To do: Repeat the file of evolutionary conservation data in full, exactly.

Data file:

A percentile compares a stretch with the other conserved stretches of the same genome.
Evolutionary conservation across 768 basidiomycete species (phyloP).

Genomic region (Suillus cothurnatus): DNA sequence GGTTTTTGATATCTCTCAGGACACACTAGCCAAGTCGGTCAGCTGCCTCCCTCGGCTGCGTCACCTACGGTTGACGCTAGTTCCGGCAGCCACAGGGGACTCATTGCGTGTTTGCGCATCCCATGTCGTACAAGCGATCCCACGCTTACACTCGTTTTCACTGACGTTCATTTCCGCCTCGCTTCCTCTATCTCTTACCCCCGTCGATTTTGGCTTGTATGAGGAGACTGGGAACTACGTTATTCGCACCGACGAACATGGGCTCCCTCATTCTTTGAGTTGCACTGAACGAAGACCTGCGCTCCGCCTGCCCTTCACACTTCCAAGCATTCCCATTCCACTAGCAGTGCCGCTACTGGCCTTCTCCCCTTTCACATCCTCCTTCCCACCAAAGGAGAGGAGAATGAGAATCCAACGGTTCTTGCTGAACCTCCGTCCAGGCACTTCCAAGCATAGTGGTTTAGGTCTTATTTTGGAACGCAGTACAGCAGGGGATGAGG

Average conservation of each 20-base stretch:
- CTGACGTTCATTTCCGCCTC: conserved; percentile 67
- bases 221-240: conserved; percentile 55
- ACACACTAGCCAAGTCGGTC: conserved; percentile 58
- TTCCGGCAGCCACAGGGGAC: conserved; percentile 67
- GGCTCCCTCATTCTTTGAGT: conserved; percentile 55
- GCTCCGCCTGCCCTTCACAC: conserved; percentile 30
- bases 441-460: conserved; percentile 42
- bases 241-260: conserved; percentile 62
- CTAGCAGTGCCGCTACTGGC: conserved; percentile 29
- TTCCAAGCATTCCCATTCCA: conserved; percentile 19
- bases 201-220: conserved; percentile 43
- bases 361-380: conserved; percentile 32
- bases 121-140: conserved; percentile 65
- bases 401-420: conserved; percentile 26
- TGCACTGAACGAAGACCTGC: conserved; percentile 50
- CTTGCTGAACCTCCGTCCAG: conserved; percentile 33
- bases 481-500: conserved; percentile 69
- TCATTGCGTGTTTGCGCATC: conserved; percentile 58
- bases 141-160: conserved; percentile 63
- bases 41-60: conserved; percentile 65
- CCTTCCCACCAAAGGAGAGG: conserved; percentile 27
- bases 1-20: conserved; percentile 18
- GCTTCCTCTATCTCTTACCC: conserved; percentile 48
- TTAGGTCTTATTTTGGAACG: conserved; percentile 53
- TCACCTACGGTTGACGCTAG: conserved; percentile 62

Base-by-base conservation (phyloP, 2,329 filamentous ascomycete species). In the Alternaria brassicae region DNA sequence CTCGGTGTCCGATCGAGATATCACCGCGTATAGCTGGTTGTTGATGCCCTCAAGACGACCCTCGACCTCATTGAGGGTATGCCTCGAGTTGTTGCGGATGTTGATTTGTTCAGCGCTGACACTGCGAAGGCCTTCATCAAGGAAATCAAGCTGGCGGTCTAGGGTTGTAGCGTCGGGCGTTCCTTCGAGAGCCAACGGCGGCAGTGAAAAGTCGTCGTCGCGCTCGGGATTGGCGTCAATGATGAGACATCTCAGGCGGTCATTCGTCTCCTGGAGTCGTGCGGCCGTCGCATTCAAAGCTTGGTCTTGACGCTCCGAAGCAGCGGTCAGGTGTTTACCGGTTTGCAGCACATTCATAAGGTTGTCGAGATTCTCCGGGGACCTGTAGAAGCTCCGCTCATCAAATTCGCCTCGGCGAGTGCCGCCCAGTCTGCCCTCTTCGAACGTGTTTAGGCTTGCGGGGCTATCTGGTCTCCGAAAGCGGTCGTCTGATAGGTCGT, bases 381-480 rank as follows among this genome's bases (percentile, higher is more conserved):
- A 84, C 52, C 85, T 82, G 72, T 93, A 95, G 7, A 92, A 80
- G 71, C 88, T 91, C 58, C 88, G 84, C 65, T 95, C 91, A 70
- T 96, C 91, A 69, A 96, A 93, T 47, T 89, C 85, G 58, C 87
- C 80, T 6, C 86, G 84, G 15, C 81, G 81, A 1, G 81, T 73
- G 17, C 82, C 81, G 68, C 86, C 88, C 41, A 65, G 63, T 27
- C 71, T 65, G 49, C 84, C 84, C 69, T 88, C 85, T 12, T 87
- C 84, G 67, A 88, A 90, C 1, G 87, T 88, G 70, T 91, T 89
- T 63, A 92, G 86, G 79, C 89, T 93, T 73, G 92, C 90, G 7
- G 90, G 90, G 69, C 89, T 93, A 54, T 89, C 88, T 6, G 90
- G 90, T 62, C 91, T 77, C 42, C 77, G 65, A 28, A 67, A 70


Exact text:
A percentile compares a stretch with the other conserved stretches of the same genome.
Evolutionary conservation across 768 basidiomycete species (phyloP).

Genomic region (Suillus cothurnatus): DNA sequence GGTTTTTGATATCTCTCAGGACACACTAGCCAAGTCGGTCAGCTGCCTCCCTCGGCTGCGTCACCTACGGTTGACGCTAGTTCCGGCAGCCACAGGGGACTCATTGCGTGTTTGCGCATCCCATGTCGTACAAGCGATCCCACGCTTACACTCGTTTTCACTGACGTTCATTTCCGCCTCGCTTCCTCTATCTCTTACCCCCGTCGATTTTGGCTTGTATGAGGAGACTGGGAACTACGTTATTCGCACCGACGAACATGGGCTCCCTCATTCTTTGAGTTGCACTGAACGAAGACCTGCGCTCCGCCTGCCCTTCACACTTCCAAGCATTCCCATTCCACTAGCAGTGCCGCTACTGGCCTTCTCCCCTTTCACATCCTCCTTCCCACCAAAGGAGAGGAGAATGAGAATCCAACGGTTCTTGCTGAACCTCCGTCCAGGCACTTCCAAGCATAGTGGTTTAGGTCTTATTTTGGAACGCAGTACAGCAGGGGATGAGG

Average conservation of each 20-base stretch:
- CTGACGTTCATTTCCGCCTC: conserved; percentile 67
- bases 221-240: conserved; percentile 55
- ACACACTAGCCAAGTCGGTC: conserved; percentile 58
- TTCCGGCAGCCACAGGGGAC: conserved; percentile 67
- GGCTCCCTCATTCTTTGAGT: conserved; percentile 55
- GCTCCGCCTGCCCTTCACAC: conserved; percentile 30
- bases 441-460: conserved; percentile 42
- bases 241-260: conserved; percentile 62
- CTAGCAGTGCCGCTACTGGC: conserved; percentile 29
- TTCCAAGCATTCCCATTCCA: conserved; percentile 19
- bases 201-220: conserved; percentile 43
- bases 361-380: conserved; percentile 32
- bases 121-140: conserved; percentile 65
- bases 401-420: conserved; percentile 26
- TGCACTGAACGAAGACCTGC: conserved; percentile 50
- CTTGCTGAACCTCCGTCCAG: conserved; percentile 33
- bases 481-500: conserved; percentile 69
- TCATTGCGTGTTTGCGCATC: conserved; percentile 58
- bases 141-160: conserved; percentile 63
- bases 41-60: conserved; percentile 65
- CCTTCCCACCAAAGGAGAGG: conserved; percentile 27
- bases 1-20: conserved; percentile 18
- GCTTCCTCTATCTCTTACCC: conserved; percentile 48
- TTAGGTCTTATTTTGGAACG: conserved; percentile 53
- TCACCTACGGTTGACGCTAG: conserved; percentile 62

Base-by-base conservation (phyloP, 2,329 filamentous ascomycete species). In the Alternaria brassicae region DNA sequence CTCGGTGTCCGATCGAGATATCACCGCGTATAGCTGGTTGTTGATGCCCTCAAGACGACCCTCGACCTCATTGAGGGTATGCCTCGAGTTGTTGCGGATGTTGATTTGTTCAGCGCTGACACTGCGAAGGCCTTCATCAAGGAAATCAAGCTGGCGGTCTAGGGTTGTAGCGTCGGGCGTTCCTTCGAGAGCCAACGGCGGCAGTGAAAAGTCGTCGTCGCGCTCGGGATTGGCGTCAATGATGAGACATCTCAGGCGGTCATTCGTCTCCTGGAGTCGTGCGGCCGTCGCATTCAAAGCTTGGTCTTGACGCTCCGAAGCAGCGGTCAGGTGTTTACCGGTTTGCAGCACATTCATAAGGTTGTCGAGATTCTCCGGGGACCTGTAGAAGCTCCGCTCATCAAATTCGCCTCGGCGAGTGCCGCCCAGTCTGCCCTCTTCGAACGTGTTTAGGCTTGCGGGGCTATCTGGTCTCCGAAAGCGGTCGTCTGATAGGTCGT, bases 381-480 rank as follows among this genome's bases (percentile, higher is more conserved):
- A 84, C 52, C 85, T 82, G 72, T 93, A 95, G 7, A 92, A 80
- G 71, C 88, T 91, C 58, C 88, G 84, C 65, T 95, C 91, A 70
- T 96, C 91, A 69, A 96, A 93, T 47, T 89, C 85, G 58, C 87
- C 80, T 6, C 86, G 84, G 15, C 81, G 81, A 1, G 81, T 73
- G 17, C 82, C 81, G 68, C 86, C 88, C 41, A 65, G 63, T 27
- C 71, T 65, G 49, C 84, C 84, C 69, T 88, C 85, T 12, T 87
- C 84, G 67, A 88, A 90, C 1, G 87, T 88, G 70, T 91, T 89
- T 63, A 92, G 86, G 79, C 89, T 93, T 73, G 92, C 90, G 7
- G 90, G 90, G 69, C 89, T 93, A 54, T 89, C 88, T 6, G 90
- G 90, T 62, C 91, T 77, C 42, C 77, G 65, A 28, A 67, A 70